The 60’s was an era of rebellion. Defiance was contagious and it was spread through the airwaves. Musicians helped spread rage and anger against civil injustice, war and economic inequality. Today’s music is tepid by comparison, or at least the monotonous . At least, that is what Adam McKay thinks.
Upset by the lack of songs of protest, McKay, the comedian who co-wrote Anchorman and Talladega Nights with Will Farrell, has launched the website, Public Domain Protest Songs. The site includes songs written by McKay for the band, English Teeth.
In an article written by McKay at the Huffington Post, he said:
“I can’t exactly say why there’s not much protest music to speak off. And I know there are acts out there still putting a message in their music. Maybe it’s Clear Channel’s ownership of so many radio stations. Or maybe it’s iTunes and Apple being a company that makes most of their stuff in China. Or maybe it’s because the outrage is just starting to really spark in the Midwest with all those insane Governors attacking the middle and lower classes.”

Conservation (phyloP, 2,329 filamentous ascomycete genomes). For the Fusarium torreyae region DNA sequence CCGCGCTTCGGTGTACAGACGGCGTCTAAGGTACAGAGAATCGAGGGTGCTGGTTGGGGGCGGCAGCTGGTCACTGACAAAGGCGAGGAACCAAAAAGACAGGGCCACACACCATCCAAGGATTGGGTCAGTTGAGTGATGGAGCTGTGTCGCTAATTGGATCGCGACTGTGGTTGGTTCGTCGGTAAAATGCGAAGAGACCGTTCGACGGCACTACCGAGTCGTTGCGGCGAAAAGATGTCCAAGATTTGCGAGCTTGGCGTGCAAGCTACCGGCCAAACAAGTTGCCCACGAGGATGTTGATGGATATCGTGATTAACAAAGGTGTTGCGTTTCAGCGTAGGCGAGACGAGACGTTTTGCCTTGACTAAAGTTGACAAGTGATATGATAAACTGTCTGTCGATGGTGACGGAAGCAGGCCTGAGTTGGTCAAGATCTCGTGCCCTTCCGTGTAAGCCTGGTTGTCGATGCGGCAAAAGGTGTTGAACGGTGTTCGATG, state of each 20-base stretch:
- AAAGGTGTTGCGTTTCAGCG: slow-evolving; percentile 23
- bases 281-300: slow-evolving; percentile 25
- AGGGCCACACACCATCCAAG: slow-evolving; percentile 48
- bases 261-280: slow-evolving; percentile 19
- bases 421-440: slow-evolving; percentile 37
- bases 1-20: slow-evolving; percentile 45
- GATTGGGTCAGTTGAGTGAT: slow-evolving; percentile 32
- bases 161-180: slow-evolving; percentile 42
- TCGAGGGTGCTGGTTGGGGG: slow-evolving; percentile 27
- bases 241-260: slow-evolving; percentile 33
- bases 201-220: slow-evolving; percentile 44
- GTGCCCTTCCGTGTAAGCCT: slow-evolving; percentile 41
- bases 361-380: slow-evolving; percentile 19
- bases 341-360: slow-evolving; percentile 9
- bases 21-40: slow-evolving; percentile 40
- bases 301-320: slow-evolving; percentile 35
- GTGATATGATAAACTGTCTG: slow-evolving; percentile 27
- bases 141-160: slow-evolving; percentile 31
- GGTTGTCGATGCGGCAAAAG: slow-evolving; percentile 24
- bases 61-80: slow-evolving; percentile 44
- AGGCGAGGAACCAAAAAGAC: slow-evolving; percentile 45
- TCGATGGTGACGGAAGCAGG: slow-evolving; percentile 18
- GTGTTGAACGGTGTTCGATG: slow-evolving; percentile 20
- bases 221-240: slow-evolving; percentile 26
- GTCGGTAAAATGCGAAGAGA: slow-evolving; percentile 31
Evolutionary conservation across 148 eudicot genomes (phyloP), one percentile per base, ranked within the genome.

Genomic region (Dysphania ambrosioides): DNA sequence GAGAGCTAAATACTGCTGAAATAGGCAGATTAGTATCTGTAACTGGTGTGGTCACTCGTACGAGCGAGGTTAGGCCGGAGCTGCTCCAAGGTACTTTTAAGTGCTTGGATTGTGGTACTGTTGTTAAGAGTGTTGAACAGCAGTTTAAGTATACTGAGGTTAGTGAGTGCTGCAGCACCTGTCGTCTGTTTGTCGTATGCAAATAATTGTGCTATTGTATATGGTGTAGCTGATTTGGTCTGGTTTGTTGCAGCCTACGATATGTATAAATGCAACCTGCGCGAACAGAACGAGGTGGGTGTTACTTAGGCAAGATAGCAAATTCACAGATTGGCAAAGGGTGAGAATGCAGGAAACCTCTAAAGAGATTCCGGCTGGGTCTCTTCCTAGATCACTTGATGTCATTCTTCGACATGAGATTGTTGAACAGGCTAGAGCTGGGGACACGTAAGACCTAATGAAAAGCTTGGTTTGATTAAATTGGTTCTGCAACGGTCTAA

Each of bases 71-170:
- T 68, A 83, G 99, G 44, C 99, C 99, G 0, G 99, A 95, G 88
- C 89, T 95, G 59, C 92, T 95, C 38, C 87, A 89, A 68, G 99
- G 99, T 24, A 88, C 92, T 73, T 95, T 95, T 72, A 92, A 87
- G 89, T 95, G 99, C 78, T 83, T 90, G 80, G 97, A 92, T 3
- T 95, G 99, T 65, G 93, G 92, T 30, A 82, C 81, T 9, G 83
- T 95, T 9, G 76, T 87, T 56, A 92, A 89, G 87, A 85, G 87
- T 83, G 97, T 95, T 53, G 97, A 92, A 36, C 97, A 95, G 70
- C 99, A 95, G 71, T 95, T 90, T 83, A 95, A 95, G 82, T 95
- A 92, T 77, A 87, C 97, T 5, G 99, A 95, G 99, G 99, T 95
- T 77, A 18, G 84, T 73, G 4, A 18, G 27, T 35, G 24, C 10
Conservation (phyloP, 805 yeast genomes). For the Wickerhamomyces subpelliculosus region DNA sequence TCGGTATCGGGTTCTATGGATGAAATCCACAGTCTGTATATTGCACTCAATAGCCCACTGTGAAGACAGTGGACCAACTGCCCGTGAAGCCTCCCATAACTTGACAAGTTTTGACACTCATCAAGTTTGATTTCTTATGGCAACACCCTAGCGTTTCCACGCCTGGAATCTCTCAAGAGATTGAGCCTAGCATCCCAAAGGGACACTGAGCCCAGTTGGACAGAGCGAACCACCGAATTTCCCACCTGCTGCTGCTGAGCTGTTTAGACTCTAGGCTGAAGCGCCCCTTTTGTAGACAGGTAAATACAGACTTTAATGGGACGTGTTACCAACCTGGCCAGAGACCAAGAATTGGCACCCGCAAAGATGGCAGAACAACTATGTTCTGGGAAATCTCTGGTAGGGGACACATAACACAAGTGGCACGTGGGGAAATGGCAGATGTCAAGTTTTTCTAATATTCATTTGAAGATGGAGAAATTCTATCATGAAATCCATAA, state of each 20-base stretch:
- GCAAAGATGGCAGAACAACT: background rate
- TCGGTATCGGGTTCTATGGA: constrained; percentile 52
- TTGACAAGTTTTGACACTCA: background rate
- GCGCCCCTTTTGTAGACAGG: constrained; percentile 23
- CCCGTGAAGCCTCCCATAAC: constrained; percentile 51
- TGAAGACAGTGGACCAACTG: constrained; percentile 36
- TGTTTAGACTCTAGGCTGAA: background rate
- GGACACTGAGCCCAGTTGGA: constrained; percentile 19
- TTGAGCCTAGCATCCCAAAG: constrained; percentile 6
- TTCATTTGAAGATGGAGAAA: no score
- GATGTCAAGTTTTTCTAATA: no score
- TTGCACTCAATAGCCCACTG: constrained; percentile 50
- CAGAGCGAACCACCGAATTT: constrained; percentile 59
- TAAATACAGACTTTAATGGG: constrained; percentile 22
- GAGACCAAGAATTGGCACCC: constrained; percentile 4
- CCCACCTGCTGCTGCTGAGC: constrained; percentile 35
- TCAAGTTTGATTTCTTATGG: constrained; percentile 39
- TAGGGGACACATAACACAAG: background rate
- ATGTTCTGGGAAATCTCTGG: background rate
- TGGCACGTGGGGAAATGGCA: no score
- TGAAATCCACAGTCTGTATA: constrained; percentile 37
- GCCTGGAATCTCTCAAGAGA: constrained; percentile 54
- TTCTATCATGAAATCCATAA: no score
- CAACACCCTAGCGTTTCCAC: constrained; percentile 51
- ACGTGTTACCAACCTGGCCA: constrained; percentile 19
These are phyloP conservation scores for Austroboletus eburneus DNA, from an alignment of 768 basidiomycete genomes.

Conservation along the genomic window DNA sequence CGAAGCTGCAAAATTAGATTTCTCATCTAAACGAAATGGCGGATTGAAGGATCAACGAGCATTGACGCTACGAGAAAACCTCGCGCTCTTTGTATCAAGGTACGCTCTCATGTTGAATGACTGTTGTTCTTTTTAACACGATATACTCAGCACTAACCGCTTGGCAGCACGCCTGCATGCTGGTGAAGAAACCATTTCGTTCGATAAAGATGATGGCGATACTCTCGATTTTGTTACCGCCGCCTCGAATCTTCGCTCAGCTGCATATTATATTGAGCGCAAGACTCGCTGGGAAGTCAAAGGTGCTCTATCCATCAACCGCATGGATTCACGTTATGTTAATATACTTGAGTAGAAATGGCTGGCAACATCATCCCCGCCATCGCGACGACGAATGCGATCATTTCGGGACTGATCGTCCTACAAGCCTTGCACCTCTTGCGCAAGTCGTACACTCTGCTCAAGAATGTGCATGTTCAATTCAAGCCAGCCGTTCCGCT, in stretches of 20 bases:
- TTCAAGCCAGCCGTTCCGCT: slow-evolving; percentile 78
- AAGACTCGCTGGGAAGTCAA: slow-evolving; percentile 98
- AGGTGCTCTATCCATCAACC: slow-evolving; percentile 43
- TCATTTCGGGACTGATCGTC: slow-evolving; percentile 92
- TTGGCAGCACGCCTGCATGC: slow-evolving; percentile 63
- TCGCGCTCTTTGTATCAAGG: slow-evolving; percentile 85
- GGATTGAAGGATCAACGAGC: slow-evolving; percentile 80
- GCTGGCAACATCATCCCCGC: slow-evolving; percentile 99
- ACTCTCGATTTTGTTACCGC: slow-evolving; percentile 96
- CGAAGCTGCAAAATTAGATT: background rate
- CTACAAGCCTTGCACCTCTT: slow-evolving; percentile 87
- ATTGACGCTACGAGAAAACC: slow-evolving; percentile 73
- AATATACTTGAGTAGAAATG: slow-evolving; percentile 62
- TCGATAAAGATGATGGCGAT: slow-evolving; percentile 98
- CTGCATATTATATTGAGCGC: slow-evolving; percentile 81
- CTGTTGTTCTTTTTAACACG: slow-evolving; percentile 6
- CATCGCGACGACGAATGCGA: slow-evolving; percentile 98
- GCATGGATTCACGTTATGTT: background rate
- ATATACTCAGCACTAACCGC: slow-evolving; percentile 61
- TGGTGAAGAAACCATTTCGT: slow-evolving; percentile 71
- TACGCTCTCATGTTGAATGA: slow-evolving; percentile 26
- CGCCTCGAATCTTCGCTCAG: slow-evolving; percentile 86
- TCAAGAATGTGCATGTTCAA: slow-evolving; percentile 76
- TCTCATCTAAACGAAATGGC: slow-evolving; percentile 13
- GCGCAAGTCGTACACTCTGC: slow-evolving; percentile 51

The website encourages the public to download, remix and create original versions of songs co-wrttien with English Teeth. In addition, musicians with songs of protest can submit them for people to download and enjoy.
Click the button to submit and we’ll post them. The songs can be about anything: local issues, national, international, whatever. We don’t care. We just want music about what’s going on. If you’re in a band and you cover one of our songs, send it to us. If you play a cover of “Which Side Are you On Boy?” we’ll post that too.
Do you think music is lacking in protest music? As a metalhead, I can say there is plenty of pissed off tunes, but not necessarily songs that communicate the issues of society and rebel against the status quo. What do you think?
- Adam McKay: Public Domain Protest Song! (huffingtonpost.com)
- Funny or Die’s Adam McKay launches protest song website (popwatch.ew.com)
- PJ Harvey & the protest song (arts.nationalpost.com)
- 33 Revolutions Per Minute: A History of Protest Songs by Dorian Lynskey: review (telegraph.co.uk)